Vook is an intuitive, easy-to-use cloud-based publishing platform on which authors can create, edit, style, publish and track sales of their e-books.
Vook was founded in 2009 by serial entrepreneur Brad Inman with the vision of lighting up content in the post-PC world. It works with several content partners, including NBC, Simon and Schuster, ABC and Hay House. It also works with all major distribution channels such as Apple, Amazon, Google and Barnes and Noble.
The difference between e-books and ‘vooks’ is that Vook lets users create multimedia e-books with audio, video and images that can be dragged and dropped into books, creating an enhanced reading experience.
Vook has tools for easy image editing (images can be resized within the e-book editor), granular adjustment (fonts, headings, layouts) and other elements.
Among potential clients are bloggers and individuals interested in distributing existing or new content to which they can add sound, images and videos. For instance, Google chose Vook to create its e-book ‘Winning the Zero Moment of Truth’.
Vook’s system is similar to Apple software, as pointed out by blogger Craig Morgan Teicher :
Vook’s system will be familiar to anyone who has used, for instance, Apple software like iPhoto, iWeb or Pages–it’s all drag-and-drop and easy to use. It’s far simpler to use than professional products like Adobe Photoshop.
Vook did not start off as a self-publishing platform. It was a digital publisher working with prominent media personalities. It launched on October 1, 2009, with four titles published in partnership with Atria.
In 2010, Vook partnered with NBC Universal and Perseus Books to launch ‘JFK: 50 Days’, an interactive e-book, and the ‘Video Guide’ series, among other apps and e-books.
In 2011, Vook launched several new titles, including ‘TextVook’ (animated e-books and apps on academic subjects) and ‘Brief Histories’ (historical overviews of popular subjects, enhanced with video and text).
In all, Vook has over 800 titles.
Purists shunned multimedia e-books as they felt videos and images upset their thought process and imagination. The beauty of a book lies in the reader’s interpretation, they felt.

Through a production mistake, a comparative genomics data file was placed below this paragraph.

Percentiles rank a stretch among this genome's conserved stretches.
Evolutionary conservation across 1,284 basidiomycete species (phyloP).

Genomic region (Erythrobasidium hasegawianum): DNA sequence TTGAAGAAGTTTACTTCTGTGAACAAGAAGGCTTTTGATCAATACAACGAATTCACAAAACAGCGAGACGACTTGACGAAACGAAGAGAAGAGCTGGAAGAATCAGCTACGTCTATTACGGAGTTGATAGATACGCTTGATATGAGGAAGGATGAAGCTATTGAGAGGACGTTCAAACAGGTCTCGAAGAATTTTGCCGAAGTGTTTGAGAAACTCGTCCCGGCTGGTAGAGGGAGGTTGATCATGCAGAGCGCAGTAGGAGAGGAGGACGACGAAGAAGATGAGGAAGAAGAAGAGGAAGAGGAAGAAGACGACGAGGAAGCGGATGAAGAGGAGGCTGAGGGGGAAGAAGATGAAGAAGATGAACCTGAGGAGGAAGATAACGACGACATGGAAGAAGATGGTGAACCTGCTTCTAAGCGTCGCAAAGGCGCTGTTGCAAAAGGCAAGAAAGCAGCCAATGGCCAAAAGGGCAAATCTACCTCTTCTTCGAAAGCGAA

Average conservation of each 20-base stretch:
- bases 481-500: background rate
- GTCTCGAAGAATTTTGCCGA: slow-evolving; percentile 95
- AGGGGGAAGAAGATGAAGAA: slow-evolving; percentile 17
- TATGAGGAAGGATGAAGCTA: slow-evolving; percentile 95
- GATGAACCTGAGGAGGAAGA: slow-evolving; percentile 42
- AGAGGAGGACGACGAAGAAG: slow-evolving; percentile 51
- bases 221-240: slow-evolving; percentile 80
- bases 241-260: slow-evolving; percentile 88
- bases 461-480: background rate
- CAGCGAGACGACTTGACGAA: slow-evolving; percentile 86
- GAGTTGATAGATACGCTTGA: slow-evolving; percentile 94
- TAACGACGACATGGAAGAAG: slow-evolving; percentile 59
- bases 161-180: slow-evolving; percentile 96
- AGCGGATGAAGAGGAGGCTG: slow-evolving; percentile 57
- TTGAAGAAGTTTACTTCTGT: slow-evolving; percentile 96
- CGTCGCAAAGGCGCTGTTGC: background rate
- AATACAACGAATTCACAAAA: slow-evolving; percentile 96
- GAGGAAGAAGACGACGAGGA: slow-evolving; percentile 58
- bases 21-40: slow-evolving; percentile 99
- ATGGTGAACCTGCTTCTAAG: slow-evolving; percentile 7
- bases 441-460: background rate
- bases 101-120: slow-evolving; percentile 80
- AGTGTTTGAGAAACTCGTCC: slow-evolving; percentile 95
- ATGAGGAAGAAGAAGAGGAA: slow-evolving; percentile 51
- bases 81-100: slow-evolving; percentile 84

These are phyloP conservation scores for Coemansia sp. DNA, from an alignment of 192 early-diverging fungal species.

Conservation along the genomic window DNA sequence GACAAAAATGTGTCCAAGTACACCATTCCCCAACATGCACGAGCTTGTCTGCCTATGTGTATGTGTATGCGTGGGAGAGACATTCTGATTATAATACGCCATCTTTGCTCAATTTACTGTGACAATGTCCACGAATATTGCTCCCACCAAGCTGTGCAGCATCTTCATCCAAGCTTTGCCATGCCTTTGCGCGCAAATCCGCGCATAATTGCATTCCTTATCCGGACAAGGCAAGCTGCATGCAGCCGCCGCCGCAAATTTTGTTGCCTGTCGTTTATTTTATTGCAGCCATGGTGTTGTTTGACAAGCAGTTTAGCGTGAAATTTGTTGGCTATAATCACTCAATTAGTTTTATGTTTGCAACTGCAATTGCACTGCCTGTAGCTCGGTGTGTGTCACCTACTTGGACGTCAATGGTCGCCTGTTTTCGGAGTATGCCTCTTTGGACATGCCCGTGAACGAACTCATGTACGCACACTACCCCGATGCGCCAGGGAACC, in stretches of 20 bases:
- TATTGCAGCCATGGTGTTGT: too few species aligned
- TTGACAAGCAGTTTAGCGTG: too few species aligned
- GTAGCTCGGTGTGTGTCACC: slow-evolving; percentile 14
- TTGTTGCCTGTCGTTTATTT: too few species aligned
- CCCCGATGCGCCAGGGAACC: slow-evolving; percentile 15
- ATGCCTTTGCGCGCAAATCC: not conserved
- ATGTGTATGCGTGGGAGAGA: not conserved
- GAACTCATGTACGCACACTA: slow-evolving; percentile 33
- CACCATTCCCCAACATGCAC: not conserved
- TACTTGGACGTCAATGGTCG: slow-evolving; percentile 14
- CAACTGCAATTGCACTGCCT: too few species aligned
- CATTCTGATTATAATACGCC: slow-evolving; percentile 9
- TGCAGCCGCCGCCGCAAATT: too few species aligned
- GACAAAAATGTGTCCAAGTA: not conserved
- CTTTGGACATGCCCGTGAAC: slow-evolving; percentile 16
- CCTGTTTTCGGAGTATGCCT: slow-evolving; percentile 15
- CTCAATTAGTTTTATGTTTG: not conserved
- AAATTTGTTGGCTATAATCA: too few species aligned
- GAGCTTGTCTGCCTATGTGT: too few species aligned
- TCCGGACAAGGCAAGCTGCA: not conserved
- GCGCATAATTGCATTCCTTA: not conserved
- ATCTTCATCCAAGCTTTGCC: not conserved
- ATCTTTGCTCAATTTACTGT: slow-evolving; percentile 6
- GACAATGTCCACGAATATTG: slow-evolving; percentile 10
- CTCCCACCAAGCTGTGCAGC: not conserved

Avid reader Anna Jacobs was among the skeptics :
I like to let my imagination fly when I read a book. I don’t want it cluttered with pictures, interpretations and extraneous info from other people. The Vook doesn’t tempt me at all. In fact, though I can see the uses of ebooks, they don’t tempt me personally either. At its most basic, I’m clumsy and drop books all the time. I’d soon break an ebook gadget. And after a ten-hour day on the computer who wants any of these gadgets in the evening?
Karen Wester Newton agreed:
I don’t see vooks as a predominant “literary” form. It seems to me people who want to watch video will rent or buy a movie and people who want tor read will buy or borrow a book. Plus, they can only be read/viewed on computers, which limits where they can be consumed. They must also be one heck of a lot more expensive to produce than a book.
A minority, though, including Keith Staskiewicz felt that vooks (video + books) had a place in the market:
Book purists — or even e-book purists if those exist yet — shouldn’t be afraid of the vook taking the place of their cherished texts anytime soon. Atria and Vook intend it not as a replacement for lying on the beach with a Crichton or a Patterson, but as an in-between option, for when your bus is stuck in traffic or your kid’s soccer game goes into overtime.
Vook changed course, turning aggregator from publisher in late 2011, as there were question marks over the success of e-books.
Vook switched to public beta, letting anyone publish and track their e-books. Vook felt that this new cloud-based creation tool would set them apart from the distributors, allowing authors to upload and work on the document from nearly anywhere.
As mentioned on ‘The Digital Reader’ by writer Nate Hoffelder:
Vook have just announced that they’re not going to be publishing their own enhanced ebooks anymore. They’re now going to make a push to become a conversion service which anyone can use to make an ebook with embedded audio and video. They’re not giving up on the market niche, but they did pivot and go in a different direction.
This fitted well with Vook’s long-term strategy, as noted by its VP of business development Matthew Cavnar :
While the platform is fairly simple and intuitive, its ambition is to encompass the full production cycle of an e-book from start to finish.
Vook also changed its revenue model as there were doubts whether a market for it existed.
Vook decided to switch to a licensing model by which users paid a monthly subscription for access to the platform. The licensing slabs were ‘Basic’, ‘Pro’, ‘Advanced’ and ‘Enterprise’.
Vook would not take royalties on e-books, which meant that it created revenue at the author’s risk, as mentioned by Nate Hoffelder in his article ‘Vook, A publisher no more’ :
Vook are in the process of proving one theory I had about enhanced ebooks, ebook apps, and so on. While I am not sure there is a profitable market for enhanced ebooks, I do believe that there is a market for a paid service to make enhanced ebooks. The difference between offering a service and releasing their own titles is that Vook won’t be risking as much of their own capital in making an enhanced ebook. They will get paid based on someone else’s risk.
The overall objective is to become an e-book aggregator for major publishing houses, who can connect directly with their audiences.
Describing Vook as a “publishing house in a box”, Cavnar explained the rationale behind the revenue stream:
We don’t take commissions — but we charge you to use our platform on a subscription model. There are other companies out there that offer a similar model — in fact, we had many potential partners ask us for this model as they wanted to keep all of their revenue.